Child trafficking

Child trafficking is where children are recruited/groomed and moved or transported and then exploited. Many children are trafficked into the UK from abroad, but children can also be trafficked from one part of the UK to another and even locally within the same town (for example to a hotel).

Internal/domestic trafficking is the movement of people within the UK for exploitation. Trafficking networks are often formed, sometimes with victims themselves being forced to bring in vulnerable peers. However traffickers can also work alone and in an unplanned/opportunist manner.

Traffickers use grooming techniques to gain the trust of a child. Many children and young people don’t understand that they have been groomed or that what has happened is abuse.

Exploitation can take various forms including:

  • Sexual abuse, including production of abusive images and videos
  • Forced prostitution
  • Forced labour and domestic servitude where victims are forced to work in private households performing domestic duties or childcare or various industries such as factories, construction or even nail bars or beauty salons, for long hours with little or no pay and restricted freedom, sometimes under threats of violence towards them or their families.
  • Criminal exploitation where victims are forced into crime such as drug production or smuggling or shop-lifting, all for someone else’s financial gain.

Child trafficking only requires evidence of movement and exploitation. It may often involve taxis, public transport such as buses and trains, cafes and hotels. All people working in these areas should be aware of how to spot the signs of children being exploited and what they can do about it.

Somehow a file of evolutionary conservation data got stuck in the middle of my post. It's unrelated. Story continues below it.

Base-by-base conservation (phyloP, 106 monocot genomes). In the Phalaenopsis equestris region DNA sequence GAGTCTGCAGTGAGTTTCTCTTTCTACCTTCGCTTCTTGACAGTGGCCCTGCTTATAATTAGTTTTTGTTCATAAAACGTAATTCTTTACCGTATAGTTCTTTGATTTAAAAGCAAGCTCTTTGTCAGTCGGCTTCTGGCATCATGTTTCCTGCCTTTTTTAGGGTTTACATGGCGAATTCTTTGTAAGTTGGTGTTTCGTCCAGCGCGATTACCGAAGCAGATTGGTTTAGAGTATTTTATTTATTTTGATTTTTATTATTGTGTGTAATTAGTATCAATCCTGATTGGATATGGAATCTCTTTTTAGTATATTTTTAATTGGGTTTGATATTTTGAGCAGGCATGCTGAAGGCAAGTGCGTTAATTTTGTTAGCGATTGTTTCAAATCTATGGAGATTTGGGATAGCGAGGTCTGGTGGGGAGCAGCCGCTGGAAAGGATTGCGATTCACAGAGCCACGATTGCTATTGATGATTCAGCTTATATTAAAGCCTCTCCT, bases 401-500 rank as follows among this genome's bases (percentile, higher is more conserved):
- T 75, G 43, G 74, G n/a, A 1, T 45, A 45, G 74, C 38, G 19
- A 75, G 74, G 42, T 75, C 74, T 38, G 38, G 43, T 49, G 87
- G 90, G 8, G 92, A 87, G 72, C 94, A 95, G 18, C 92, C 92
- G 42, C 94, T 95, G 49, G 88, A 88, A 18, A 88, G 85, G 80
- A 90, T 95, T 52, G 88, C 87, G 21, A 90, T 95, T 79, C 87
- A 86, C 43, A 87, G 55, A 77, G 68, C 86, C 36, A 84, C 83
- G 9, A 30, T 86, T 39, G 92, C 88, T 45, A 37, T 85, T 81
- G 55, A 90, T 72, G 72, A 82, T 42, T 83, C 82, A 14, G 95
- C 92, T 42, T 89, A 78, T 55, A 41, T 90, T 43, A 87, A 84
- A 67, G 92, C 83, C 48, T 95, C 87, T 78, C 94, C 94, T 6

Do you know where you’re going and why?

Young people must think carefully about their safety before agreeing to travel anywhere with anyone – even if it is just to the local park –  or accepting an invitation into to someone’s car, room, house or party. If someone offers you a lift or to pay your fare, think carefully about why they are doing it and what they may potentially want from you in return.

 Trafficking myths

 “It only involves people being brought thousands of miles into the UK”

There is no minimum or maximum distance for the transportation or transfer of those who are being exploited. It can be local, national or international.

 “People have to be smuggled in lorries to be trafficked”

Any form of transport can be used, such as car, train, tram, bus, plane or even bicycle

 “It only happens to people from other countries”

Anyone can be trafficked and exploited, whether adult or child, UK Citizen or not.

 “Traffickers are all members of organised criminal gangs”

Traffickers can also work alone and be opportunistic without any prior planning

 “You can only traffic people in order to force them into working”